|Citizens question Martin City Board
|After hearing remarks from citizens on hand during the formal session of Martin’s board of mayor and aldermen Monday evening, an agreement was reached to allow Martin Mayor Randy Brundige to enter into negotiations for a new city hall location. Brundige assured two of Martin’s residents that questioned the funding of the project that the city will not increase taxes on citizens to purchase an existing location for a city hall central office.
Rick Edwards of Fonville Street reminded Martin board members that people are suffering form a “downed economy” and his elderly neighbors were concerned about the potential money that would be spent to support a new city hall location. First State Bank on University Street in Martin has offered its building and parking lot to the City of Martin for $1.5 million.
If the city purchases the property, the conditions of the contract would allow the bank to lease the property from the city and pay insurance and real estate taxes until the bank builds a new structure for relocation. A timeline for the leasing of the bank to the city was suggested of 18 months during an informal board session last Tuesday.
Rick Edwards asked if there was an urgency to get the deal done today if the city had two years to consider the proposal. The taxpayer made mention of the city’s consideration to purchase the central office of the Weakley County Municipal Electric System.
He added he understood there was a need for a larger city hall location as employees were “sitting on top of one another” because the current facility was crowded.
Russ Edwards, a second Martin resident on hand during the meeting, noted to board members that he did not want to see the city “make the same mistake as South Fulton did.” He said South Fulton residents have experienced significant tax increases in several public works services after the city built a new city hall location.
Alderman Johnny Tuck originally objected to the proposed project during the informal board meeting last week and resounded that stance Monday evening until he was offered assurance the project could be paid for without imposing new taxes on the residents of Martin.
Tuck questioned if there were any remodeling issues that would pose a challenge for a new city hall location.
Brundige stated the bank was currently set up to house city hall and its employees.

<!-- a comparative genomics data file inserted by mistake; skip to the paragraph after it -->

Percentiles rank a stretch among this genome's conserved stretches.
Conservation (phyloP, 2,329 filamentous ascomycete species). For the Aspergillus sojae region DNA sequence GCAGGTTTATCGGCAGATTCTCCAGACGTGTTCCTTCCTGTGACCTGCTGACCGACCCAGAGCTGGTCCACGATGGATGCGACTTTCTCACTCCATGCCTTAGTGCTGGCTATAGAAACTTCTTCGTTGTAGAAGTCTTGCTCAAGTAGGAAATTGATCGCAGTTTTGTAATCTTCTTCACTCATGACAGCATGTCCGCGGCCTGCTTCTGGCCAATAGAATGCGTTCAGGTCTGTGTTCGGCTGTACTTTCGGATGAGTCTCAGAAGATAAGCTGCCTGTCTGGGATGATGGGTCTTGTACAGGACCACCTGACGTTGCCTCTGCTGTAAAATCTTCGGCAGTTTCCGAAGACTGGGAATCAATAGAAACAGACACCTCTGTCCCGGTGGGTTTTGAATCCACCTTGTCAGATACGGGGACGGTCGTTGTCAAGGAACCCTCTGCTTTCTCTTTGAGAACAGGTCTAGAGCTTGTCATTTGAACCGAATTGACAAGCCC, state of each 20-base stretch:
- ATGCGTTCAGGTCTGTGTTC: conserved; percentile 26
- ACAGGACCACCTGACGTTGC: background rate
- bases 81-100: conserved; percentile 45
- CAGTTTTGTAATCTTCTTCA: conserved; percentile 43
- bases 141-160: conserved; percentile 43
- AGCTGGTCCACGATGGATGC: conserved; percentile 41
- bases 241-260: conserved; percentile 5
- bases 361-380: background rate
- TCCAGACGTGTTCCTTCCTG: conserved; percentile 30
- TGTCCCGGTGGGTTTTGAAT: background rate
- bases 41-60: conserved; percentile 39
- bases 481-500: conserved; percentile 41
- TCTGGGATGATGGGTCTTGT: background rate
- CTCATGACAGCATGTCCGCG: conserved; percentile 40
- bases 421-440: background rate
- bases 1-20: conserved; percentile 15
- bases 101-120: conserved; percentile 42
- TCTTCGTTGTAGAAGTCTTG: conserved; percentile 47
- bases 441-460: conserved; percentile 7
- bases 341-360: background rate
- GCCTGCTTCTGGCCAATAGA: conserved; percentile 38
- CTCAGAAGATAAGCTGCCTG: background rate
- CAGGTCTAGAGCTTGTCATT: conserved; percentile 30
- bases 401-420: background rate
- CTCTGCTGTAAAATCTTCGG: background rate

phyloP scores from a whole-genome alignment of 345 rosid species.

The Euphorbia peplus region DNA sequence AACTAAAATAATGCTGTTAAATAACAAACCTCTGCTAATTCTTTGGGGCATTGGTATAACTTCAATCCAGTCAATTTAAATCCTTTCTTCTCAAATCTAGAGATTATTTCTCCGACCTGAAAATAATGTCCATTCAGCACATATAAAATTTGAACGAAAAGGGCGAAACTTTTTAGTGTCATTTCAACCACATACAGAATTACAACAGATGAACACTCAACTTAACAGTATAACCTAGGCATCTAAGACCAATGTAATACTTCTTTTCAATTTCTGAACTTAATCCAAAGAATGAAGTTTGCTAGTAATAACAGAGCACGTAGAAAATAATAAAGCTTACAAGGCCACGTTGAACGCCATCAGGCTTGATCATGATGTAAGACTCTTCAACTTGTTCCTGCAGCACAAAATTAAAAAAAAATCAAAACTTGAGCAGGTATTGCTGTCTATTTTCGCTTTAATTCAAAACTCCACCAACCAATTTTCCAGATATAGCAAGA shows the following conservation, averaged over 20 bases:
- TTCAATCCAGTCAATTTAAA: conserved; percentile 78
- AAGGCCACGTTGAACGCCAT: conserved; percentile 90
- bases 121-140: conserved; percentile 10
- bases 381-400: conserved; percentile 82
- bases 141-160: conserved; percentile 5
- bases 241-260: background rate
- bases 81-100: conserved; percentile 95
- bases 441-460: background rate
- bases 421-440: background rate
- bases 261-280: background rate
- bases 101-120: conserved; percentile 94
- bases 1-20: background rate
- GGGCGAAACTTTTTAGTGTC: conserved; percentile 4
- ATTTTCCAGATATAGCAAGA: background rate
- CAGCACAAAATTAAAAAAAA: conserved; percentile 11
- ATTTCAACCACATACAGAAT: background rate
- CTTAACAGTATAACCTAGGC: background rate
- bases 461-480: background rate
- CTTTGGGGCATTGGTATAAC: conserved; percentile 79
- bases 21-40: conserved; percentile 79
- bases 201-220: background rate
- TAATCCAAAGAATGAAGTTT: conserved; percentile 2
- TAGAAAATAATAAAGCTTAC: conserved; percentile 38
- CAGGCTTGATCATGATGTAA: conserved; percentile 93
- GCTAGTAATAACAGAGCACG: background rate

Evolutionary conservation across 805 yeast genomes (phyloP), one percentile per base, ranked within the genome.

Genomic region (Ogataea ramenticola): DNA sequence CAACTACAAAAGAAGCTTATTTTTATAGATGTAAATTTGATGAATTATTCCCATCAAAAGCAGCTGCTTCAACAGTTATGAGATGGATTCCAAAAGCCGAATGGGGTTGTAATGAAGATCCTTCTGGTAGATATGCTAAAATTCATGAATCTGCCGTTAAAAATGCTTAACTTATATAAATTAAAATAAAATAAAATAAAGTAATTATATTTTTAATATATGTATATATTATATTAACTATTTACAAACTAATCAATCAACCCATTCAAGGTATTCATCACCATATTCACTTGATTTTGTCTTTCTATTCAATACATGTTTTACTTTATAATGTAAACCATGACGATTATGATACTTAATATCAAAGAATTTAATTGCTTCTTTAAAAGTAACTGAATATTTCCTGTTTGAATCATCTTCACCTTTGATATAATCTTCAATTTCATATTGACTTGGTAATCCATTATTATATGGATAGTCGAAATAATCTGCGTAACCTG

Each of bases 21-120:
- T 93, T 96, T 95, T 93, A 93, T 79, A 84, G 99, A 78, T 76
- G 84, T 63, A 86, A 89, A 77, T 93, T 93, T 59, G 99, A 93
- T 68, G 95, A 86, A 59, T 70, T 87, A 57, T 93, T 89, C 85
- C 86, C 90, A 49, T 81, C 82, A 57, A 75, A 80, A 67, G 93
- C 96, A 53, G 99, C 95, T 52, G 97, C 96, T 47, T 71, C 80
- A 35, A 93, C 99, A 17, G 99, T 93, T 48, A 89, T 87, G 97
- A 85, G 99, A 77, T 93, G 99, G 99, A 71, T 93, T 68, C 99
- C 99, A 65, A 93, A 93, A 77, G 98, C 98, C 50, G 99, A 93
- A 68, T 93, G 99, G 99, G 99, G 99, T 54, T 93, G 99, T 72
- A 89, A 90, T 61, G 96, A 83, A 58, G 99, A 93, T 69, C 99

Alderman Randy Edwards said construction costs are estimated to be around $200 a square foot. First State Bank houses 11,660 square feet. To build a structure that size at $200 a square foot, it would cost the city at least $2.3 million. Randy Edwards also stated the banking corporation spent approximately $1 million almost a decade ago to upgrade the existing building.
Alderman Danny Nanney stated he remembered when a study was conducted to determine how much it would cost the city to build a larger city hall at the current location about six or seven years ago. That figure ran an estimated $4.2 million in costs for a new facility, according to Nanney.
When asked how the building would be funded, Brundige responded that taxes would not increase to fund the project. The Martin mayor said while money would come out of all four funds to help pay for the new building, the city would recoup $274,000 that has been spent each year to help pay for the Weakley County Detention Center. A contract set to expire in September 2010 cites each city throughout the county pays a portion toward the facility and Martin’s share is approximately $274,000.
The proposed letter of intent between Brundige and First State Bank lists an estimated payment of $86,000 by the city of Martin for 29 years.
Brundige said the money that went toward paying for the WCDC would go toward paying for the proposed city hall location after 2010 and the loan could be paid off early.
Board members unanimously agreed to allow Brundige to sign a letter of intent for purchase of the property.
While Martin citizens are expected to see “normal” two to three percent increases in water and sewer bills over time according to the mayor, residents living outside the city limits face a possible $30 increase in rural fire subscriptions.
Terms of a proposed city ordinance would amend a 2001 ordinance by raising the cost of a one-year rural fire subscription for rural residents from $70 to $100.
The ordinance states the Martin Fire Department has devoted to pieces of fire apparatus to the protection of properties in the rural area and fire fighting expenses have increased significantly in the last seven years.
For those who do not pay their rural fire subscriptions and require the firefighting services of the MFD, there will be a charge of $2,500 instead of $750. A public hearing on the ordinance is scheduled for 5:15 p.m. Monday, April 7. The ordinance will have its second reading that evening before the board of aldermen.
In department news, Martin Public Works Director Billy Wagster announced the department plans to temporarily close another section of Lindell Street in downtown Martin. Wagster said the portion of the street form Oxford to Main streets will be closed for approximately a week.
Martin Police Chief David Moore announced the department kicked off its annual Citizens Police Academy Thursday night. He added the department is “wrapping up” some residential burglaries and have recovered some guns. It is also investigating the report of a sex offender located in a female campus dormitory.
Parks and Recreation Director Dennis Suiter announced plans are underway for a dinner celebration congratulating the Westview High School cheerleaders for their first back-to-back National Championship titles.
The Martin Board of Mayor and Aldermen will host an informal session at 5:15 p.m. on April 1. Its regular monthly session is set for 5:15 p.m. Monday, April 7.